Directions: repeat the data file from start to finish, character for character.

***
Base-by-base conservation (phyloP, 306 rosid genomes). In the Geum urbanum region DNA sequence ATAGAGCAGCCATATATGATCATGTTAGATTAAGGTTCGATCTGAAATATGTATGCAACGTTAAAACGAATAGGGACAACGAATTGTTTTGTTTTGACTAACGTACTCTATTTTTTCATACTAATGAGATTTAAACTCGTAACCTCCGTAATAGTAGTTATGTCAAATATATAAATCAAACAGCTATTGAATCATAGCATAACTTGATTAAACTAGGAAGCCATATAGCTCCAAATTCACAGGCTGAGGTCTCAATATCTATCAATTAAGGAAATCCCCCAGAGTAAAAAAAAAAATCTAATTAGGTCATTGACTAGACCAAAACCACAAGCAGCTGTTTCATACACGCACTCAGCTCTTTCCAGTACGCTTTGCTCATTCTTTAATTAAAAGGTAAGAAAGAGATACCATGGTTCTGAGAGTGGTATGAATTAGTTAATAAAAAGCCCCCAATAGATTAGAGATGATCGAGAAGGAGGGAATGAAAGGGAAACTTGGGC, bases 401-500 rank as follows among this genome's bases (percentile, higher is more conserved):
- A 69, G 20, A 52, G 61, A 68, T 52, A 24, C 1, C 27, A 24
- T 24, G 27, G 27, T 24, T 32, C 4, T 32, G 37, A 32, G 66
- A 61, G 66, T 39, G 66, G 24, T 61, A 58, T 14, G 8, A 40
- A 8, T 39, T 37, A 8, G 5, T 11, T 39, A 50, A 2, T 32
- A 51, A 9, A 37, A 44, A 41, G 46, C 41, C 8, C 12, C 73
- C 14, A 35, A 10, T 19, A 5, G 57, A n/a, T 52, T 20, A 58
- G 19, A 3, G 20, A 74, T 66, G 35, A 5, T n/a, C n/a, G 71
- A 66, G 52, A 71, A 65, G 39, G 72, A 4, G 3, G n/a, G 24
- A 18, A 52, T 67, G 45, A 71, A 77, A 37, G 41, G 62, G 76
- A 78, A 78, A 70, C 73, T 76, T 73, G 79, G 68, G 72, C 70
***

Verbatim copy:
Base-by-base conservation (phyloP, 306 rosid genomes). In the Geum urbanum region DNA sequence ATAGAGCAGCCATATATGATCATGTTAGATTAAGGTTCGATCTGAAATATGTATGCAACGTTAAAACGAATAGGGACAACGAATTGTTTTGTTTTGACTAACGTACTCTATTTTTTCATACTAATGAGATTTAAACTCGTAACCTCCGTAATAGTAGTTATGTCAAATATATAAATCAAACAGCTATTGAATCATAGCATAACTTGATTAAACTAGGAAGCCATATAGCTCCAAATTCACAGGCTGAGGTCTCAATATCTATCAATTAAGGAAATCCCCCAGAGTAAAAAAAAAAATCTAATTAGGTCATTGACTAGACCAAAACCACAAGCAGCTGTTTCATACACGCACTCAGCTCTTTCCAGTACGCTTTGCTCATTCTTTAATTAAAAGGTAAGAAAGAGATACCATGGTTCTGAGAGTGGTATGAATTAGTTAATAAAAAGCCCCCAATAGATTAGAGATGATCGAGAAGGAGGGAATGAAAGGGAAACTTGGGC, bases 401-500 rank as follows among this genome's bases (percentile, higher is more conserved):
- A 69, G 20, A 52, G 61, A 68, T 52, A 24, C 1, C 27, A 24
- T 24, G 27, G 27, T 24, T 32, C 4, T 32, G 37, A 32, G 66
- A 61, G 66, T 39, G 66, G 24, T 61, A 58, T 14, G 8, A 40
- A 8, T 39, T 37, A 8, G 5, T 11, T 39, A 50, A 2, T 32
- A 51, A 9, A 37, A 44, A 41, G 46, C 41, C 8, C 12, C 73
- C 14, A 35, A 10, T 19, A 5, G 57, A n/a, T 52, T 20, A 58
- G 19, A 3, G 20, A 74, T 66, G 35, A 5, T n/a, C n/a, G 71
- A 66, G 52, A 71, A 65, G 39, G 72, A 4, G 3, G n/a, G 24
- A 18, A 52, T 67, G 45, A 71, A 77, A 37, G 41, G 62, G 76
- A 78, A 78, A 70, C 73, T 76, T 73, G 79, G 68, G 72, C 70